Activity 3: Building bridges – A game about dealing with cultural differences
This exercise is a game that simulates a situation where different cultures meet and within which it is necessary to develop cultural awareness in order to work together successfully. Typical feelings of insecurity are experienced. Mistakes can be made in the game’s space (this should also be clarified beforehand) and different coping strategies can be tried out. The subsequent reflection with the help of the observer group makes it possible to work out successful and less successful communication strategies in dealing with different cultures.
- Handout Bridgebuilding Role Cards
- Ideally 2 rooms
- 3 Scissors
- 3 pens
- 3 rulers
1h / 1h 30min
The group is divided equally into three groups
- A group of engineers/experts in bridge building from your home country
- A group of members of the people of Veram
- A group of observers
Introduce the scenario to the learners, distributing the role cards to the observers, the experts and the Veram people and give them 20 minutes time for the preparation phase. After the 20 minutes preparation phase, ask the group to meet and start the bridge-building session.
The groups prepare themselves separated from each other by means of their role instructions (Worksheets for engineers and worksheet for Veram people). The aim is for the members of the Veram culture to learn a particular bridge-building technique from the experts. However, both groups speak the same language but the members of the Veram culture have different communication habits (explained in the role instruction), which are not known to the experts. The group of people from Veram needs to study their communication habits. The group of experts needs to study the bridge-building technique described in the role instructions during the preparation phase.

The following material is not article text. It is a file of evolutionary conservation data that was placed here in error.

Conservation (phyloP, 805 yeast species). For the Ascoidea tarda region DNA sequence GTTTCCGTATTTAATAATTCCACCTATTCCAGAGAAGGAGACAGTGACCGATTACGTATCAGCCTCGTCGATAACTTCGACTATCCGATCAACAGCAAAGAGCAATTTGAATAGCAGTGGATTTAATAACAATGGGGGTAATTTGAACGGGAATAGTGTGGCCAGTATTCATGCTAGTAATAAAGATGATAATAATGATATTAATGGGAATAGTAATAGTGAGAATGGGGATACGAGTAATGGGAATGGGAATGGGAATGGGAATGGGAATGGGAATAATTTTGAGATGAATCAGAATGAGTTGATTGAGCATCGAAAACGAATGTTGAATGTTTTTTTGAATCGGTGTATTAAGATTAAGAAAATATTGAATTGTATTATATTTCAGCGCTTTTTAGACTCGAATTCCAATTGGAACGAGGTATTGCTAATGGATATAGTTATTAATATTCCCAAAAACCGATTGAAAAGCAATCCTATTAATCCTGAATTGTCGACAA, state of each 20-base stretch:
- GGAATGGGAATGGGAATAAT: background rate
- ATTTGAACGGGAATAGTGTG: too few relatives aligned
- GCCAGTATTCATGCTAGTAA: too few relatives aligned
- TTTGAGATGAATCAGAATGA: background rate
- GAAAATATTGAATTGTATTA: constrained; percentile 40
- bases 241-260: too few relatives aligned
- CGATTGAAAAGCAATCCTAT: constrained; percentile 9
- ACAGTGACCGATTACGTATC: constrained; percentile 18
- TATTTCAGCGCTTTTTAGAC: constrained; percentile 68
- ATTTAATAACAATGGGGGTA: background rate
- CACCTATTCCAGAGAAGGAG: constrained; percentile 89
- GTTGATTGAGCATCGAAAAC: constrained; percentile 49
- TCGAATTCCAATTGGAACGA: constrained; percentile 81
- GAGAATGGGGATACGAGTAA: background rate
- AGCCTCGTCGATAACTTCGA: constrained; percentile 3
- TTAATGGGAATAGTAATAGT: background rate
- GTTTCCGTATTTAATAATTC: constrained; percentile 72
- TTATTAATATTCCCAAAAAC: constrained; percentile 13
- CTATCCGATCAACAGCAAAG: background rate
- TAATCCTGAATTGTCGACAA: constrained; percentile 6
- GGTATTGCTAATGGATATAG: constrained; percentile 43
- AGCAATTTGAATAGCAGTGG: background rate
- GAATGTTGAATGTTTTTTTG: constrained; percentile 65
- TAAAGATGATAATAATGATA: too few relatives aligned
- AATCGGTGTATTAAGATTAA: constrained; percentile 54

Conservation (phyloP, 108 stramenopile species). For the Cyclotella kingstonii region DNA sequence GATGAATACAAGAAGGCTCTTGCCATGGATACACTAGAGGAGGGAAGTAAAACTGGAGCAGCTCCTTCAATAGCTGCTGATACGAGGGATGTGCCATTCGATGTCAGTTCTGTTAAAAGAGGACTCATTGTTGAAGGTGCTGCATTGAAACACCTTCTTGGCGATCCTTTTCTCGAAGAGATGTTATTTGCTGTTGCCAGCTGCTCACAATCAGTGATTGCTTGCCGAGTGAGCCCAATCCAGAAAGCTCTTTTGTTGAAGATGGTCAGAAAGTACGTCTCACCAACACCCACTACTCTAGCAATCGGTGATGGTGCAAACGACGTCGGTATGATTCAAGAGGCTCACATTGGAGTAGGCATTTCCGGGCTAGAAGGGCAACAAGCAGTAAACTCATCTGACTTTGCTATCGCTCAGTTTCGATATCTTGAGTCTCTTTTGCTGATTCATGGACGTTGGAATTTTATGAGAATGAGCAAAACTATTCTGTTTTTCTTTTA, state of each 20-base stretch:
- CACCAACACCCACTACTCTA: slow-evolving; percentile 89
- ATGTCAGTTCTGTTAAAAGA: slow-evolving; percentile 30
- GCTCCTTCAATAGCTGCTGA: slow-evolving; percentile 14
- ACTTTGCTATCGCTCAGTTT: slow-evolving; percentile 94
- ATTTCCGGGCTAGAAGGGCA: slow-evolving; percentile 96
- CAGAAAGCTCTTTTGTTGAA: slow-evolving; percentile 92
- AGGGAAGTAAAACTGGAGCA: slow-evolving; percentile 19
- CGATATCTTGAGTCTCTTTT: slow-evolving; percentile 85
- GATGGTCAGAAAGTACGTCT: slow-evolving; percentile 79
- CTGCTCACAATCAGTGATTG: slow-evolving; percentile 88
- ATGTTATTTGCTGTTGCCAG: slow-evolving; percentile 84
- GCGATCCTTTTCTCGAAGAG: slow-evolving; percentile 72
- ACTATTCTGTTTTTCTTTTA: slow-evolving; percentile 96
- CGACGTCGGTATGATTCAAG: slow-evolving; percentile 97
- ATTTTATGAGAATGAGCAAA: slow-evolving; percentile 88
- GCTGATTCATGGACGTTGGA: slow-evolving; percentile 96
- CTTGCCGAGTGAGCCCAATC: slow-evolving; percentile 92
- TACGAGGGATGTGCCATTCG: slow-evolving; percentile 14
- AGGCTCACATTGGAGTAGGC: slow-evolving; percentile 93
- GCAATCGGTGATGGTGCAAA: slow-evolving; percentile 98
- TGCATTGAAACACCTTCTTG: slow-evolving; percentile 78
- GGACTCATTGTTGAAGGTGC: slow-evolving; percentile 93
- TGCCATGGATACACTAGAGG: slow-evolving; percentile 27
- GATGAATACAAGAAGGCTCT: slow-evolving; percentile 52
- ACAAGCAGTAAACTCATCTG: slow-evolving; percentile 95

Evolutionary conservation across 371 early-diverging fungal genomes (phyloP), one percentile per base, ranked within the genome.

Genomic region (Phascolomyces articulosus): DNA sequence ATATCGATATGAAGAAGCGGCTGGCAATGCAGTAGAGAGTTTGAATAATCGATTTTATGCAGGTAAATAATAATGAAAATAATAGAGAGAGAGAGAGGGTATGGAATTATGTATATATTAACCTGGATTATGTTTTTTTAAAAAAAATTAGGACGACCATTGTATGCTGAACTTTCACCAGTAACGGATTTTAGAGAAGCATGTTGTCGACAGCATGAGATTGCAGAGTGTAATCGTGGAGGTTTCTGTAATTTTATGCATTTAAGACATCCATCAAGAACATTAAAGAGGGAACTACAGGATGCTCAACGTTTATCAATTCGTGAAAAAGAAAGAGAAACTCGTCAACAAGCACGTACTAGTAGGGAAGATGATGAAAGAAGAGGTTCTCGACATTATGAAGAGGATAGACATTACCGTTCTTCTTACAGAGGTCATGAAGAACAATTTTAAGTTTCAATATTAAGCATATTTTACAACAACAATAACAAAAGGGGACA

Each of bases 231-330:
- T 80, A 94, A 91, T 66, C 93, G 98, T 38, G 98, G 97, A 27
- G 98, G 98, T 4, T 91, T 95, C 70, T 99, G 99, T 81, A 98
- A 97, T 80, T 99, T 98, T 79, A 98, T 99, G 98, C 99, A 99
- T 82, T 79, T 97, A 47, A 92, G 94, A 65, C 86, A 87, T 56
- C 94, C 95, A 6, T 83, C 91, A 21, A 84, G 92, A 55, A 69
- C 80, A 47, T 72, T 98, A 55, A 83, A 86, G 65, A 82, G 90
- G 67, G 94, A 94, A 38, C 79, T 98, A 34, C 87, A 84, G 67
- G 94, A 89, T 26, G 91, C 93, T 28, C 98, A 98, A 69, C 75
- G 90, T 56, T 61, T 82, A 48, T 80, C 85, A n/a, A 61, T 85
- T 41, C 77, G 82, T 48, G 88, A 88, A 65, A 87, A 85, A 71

The groups will have 30 minutes to show the bridge-building technique to the people of Veram. After 30 minutes the game will be stopped even if the goal has not been achieved. If the goal is achieved earlier, you can stop it earlier.
Hint for the facilitator:
In order to achieve the common goal (to build the bridge) successfully, both sides have to make adjustments. The cultural “codes” must first be understood before communication is even possible. Do not help to find this out but make the culture clash happen!
Each group is asked to describe their feelings in the game from the respective position. The observer group can give feedback from an outside perspective. The trainer works together with the group to extract the most important findings from the game, such as:
- especially in an intercultural context it is important not only to concentrate on the pure factual level (task orientation), but also to deal with the “how” of communication
- in order for communication to succeed in an intercultural context, adaptation is necessary in the form of mutual “negotiation” of the rules of communication
- less successful is a strategy where both groups insist on one’s own habits, this can even lead to breaking up the interaction (ethnocentric approach).
- if communication in an intercultural context does not succeed, this often leads to the degradation of the other group (e.g. “they are rude / limited”) The exercise helps to reflect on the own way of dealing with cultural differences.
- it can be highlighted that intercultural conflicts arise most of the time from the way we interpret “the other” (interpretation as motivated by bad faith? or just different but without being evil/rude/ignorant etc.?) than from the differences themselves.
Suggestions for the debriefieng questions can be:
- How did you feel during the game? (Start with the experts and then go on with the Veram people)
- Why was the communication difficult?
- Who caused the difficulties?
- What did the observers perceive?
- What kind of real-life situations are similar to the situation in the game?
- How could frustration have been avoided?
Usually the groups tend to stick to their own rules and have a lot of difficulties to be flexible. They often focus on the tasks instead of on the “how” of communication. When the other group does not “function” and does not do what they expect, there comes up a lot of frustration and sometimes participants also give comments like “They are so stupid” or “They are impolite”. You as a trainer can work on where these feelings come from and how they could have been avoided.
The game is based on the publication by Kriz & Nöbauer (2002) “Teamkompetenz – Konzepte Trainingsmethoden, Praxis”.
A similar exercise can be found at: Learning from intercultural storytelling – The LISTEN Manual: